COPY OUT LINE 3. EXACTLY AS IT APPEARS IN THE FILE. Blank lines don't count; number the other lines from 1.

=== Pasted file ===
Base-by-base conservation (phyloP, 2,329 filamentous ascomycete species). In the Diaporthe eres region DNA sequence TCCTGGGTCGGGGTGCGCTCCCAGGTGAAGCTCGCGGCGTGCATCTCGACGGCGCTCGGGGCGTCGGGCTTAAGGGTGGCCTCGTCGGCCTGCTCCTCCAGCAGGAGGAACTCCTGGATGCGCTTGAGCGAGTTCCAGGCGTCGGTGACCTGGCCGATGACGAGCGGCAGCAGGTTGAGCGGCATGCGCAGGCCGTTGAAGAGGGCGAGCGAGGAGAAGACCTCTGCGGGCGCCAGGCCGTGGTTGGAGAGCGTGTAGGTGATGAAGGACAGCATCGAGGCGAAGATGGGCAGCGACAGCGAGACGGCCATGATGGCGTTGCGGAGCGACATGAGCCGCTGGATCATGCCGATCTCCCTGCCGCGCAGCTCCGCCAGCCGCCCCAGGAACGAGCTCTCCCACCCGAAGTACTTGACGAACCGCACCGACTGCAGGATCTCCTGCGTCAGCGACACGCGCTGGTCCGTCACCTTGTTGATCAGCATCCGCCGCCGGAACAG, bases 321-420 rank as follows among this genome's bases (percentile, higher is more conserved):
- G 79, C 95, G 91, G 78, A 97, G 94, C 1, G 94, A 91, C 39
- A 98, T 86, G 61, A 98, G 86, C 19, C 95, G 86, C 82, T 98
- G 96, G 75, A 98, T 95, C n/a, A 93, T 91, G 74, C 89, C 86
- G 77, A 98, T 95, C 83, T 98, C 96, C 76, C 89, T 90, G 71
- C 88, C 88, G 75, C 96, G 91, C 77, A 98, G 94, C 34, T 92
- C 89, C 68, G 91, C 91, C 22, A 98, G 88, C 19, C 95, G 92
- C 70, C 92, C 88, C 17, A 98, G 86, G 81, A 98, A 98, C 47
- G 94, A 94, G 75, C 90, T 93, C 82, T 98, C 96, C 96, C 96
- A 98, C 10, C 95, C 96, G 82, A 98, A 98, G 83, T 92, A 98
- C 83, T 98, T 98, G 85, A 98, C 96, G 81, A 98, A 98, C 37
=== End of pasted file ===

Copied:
- A 98, T 86, G 61, A 98, G 86, C 19, C 95, G 86, C 82, T 98